Key components of cell signaling
There are many components that facilitate cell signaling. Although the full array of individual molecules cannot be discussed in detail here, the functions or roles that they play can be described. In some cases the protein components may serve as receptors, in other cases they may act as intracellular messengers, or, they may serve as sensors or effectors.
Receptors are proteins that interact with specific ligands and transmit the resulting signals to the cell interior. These proteins are most often transmembrane, with an extracellular domain for ligand binding and an intracellular domain that is often chemically linked to a downstream signaling pathway. Binding of a ligand to the extracellular region of a receptor often initiates a conformational change within the cytosolic domain and this initiates a series of biochemical reactions known as signal cascades. These signal cascades pass the signal from one molecule to another before a cellular response is achieved
Receptors can be broadly classified into three categories.
- G-protein coupled receptor (GPCRs).
- Ion channels
- Enzyme-linked receptors
As the name suggests, GPCRs are linked to a monomeric or trimeric G-protein via their cytosolic domain. Activation of GPCRs, which results from GDP to GTP exchange within this linked G-protein, subsequently activates a range of kinases which in turn facilitate phosphorylation events on target proteins.
Similarly, activation of an ion channel also occurs through interactions with a ligand and also induces a conformational change within the protein. In this case however, the protein will acquire an open conformation that permits the ions to flow into the cell. Ion channels usually transport a specific type of ion, with Na+, K+, Ca2+ and Cl- being the most common that are associated with ‘information flow’ or signal transduction. Being associated with electrical signaling, ion channels are most commonly observed in muscle and brain cells.
It should be noted that intracellular receptors, such as steroid receptors, are also relevant to signal transduction. These receptors are activated by hydrophobic ligands that can pass through the lipid membrane and therefore enter the cell passively. Nitric oxide gas and steroids like estrogen are examples of such ligands.
Intracellular messengers, or secondary messengers, are the intermediate proteins or small molecules that carry a signal from the receptor to intracellular sensors and effectors. For every one receptor that is activated, multiple intracellular messenger molecules are activated and therefore it is at this stage that the signal is said to be amplified. Examples of intracellular messengers include calcium ions, enzymes such as adenylyl cyclase, or lipids such as inositol triphosphate, etc  . One key superfamily of intracellular messengers are the Small GTPases. It should be noted that it is rare for these molecules to function alone. Instead, each intracellular messenger will act within a larger signaling pathway.
Sensors and effectors
Considered the final stage in the signaling pathway or cascade, the sensor and effector proteins are responsible for the cell’s response to the signal. These may promote processes such as exocytosis, endocytosis, migration, actin remodeling, gene expression, etc.
Examples include transcription factors which induce gene expression or actin binding proteins which induce actin remodeling, cell migration, etc.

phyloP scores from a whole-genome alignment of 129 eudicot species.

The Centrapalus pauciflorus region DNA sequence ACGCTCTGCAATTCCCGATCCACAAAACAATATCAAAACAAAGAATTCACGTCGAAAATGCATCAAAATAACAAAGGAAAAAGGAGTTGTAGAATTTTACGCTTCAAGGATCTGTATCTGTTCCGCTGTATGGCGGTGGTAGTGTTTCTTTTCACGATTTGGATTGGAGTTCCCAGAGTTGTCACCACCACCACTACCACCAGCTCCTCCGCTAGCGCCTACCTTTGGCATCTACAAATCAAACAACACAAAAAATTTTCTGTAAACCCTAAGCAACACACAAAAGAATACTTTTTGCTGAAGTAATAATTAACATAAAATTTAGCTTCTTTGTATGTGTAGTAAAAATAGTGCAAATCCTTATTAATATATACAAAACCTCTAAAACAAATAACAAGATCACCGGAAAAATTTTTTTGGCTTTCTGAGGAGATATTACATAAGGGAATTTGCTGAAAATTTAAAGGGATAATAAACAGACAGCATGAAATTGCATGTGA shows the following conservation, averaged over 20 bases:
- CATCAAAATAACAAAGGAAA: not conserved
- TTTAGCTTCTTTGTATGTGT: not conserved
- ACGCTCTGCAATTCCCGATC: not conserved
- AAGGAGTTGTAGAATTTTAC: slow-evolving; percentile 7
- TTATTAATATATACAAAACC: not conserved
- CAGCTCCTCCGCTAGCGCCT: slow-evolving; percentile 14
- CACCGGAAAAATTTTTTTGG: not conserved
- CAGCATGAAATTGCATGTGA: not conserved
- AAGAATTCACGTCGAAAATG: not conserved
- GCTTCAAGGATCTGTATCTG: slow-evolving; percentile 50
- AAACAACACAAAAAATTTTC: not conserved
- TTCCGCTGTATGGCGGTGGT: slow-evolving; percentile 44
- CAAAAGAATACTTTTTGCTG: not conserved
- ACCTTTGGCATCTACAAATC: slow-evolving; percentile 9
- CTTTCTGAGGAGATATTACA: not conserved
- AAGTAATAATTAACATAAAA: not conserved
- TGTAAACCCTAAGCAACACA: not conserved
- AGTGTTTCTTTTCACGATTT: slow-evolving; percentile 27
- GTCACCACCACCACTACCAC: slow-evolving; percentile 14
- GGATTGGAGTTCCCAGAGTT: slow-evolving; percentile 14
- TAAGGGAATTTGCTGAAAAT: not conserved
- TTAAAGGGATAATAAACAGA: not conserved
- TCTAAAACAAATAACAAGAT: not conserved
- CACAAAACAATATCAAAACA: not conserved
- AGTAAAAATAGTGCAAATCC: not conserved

Cells do not respond to any one signal continuously. Instead many signal pathways are controlled by ‘molecular switches’ that can switch off a given response should they become detrimental to the required cell state or function. This may be achieved via a number of mechanisms.
For example, receptors may be desensitized to the ligand, as is commonly seen for ion channels. The intracellular signaling molecules can also be degraded. This occurs, for example, with lipids such as IP3 which are metabolized by inositol phosphatases, and cyclic AMP / cyclic GMP which are degraded by phosphodiesterases. In another mechanism, Ca2+ ions are pumped back into calcium stores by pumps, thus restoring their normal concentrations in the cytosol. These mechanisms ensure that the cellular response is controlled by inhibiting the flow of information, and stalling the cellular response even after cellular detection of a given signal.
Role in Diseases
Cell communication forms the very basis of cell survival and growth. Sometimes these pathways may be modified as an adaptation to certain physiological conditions. For example, during physical exertion, Ca2+ channels are modulated so as to allow heart cells to generate larger than usual Ca2+ signals. Similarly, during memory formation in the brain, some synapses are established with greater efficiency than others.
Defective signal pathways may disrupt signal transduction which ultimately results in a form of cellular ‘miscommunication’. Cells may fail to respond to a ligand, or they may start responding to abnormally low ligand concentrations. They may fail to switch off the response in time, or may respond at the wrong time and wrong place in the body.
There are several reasons why cell communication fails; defects in signaling pathways can be a result of genetic mutations in one or more proteins involved in the pathway or can be induced by external agents. Many bacteria, fungus and viruses exploit signaling pathways to their own advantage, such as the cholera toxin that induces cyclic AMP signaling in intestinal cells thus causing diarrhea. Most diseases are associated with a defect in at least one signaling pathway however in some cases multiple signaling pathways can be affected. This is the case in cancer where several levels of cell communication maybe affected. This ultimately allows the cell to grow and proliferate in extremely unfavorable conditions of low oxygen and nutrient supply.
In recent years the relationship between cell mechanics, signal transduction and disease has become clearer, with the onset of many diseases attributed to a defective component of the cells mechanotransduction pathways. For instance, muscular dystrophies are diseases where the muscles become weak due to mutations in proteins that provide mechanical balance and signaling in muscle cells, such as dystrophin . Similarly, when the feedback mechanism provided by the renin-angiotensin system fails, the constriction or dilation of blood vessels, and hence blood pressure, may also become problematic, giving rise to diseases of the cardiovascular system . Finally, a functional polycystin 1 protein helps in calcium influx within the kidney ducts in response to shear stress. In the absence of polycystin 1, calcium influx is impaired and multiple calcium containing cysts may be formed in the ducts .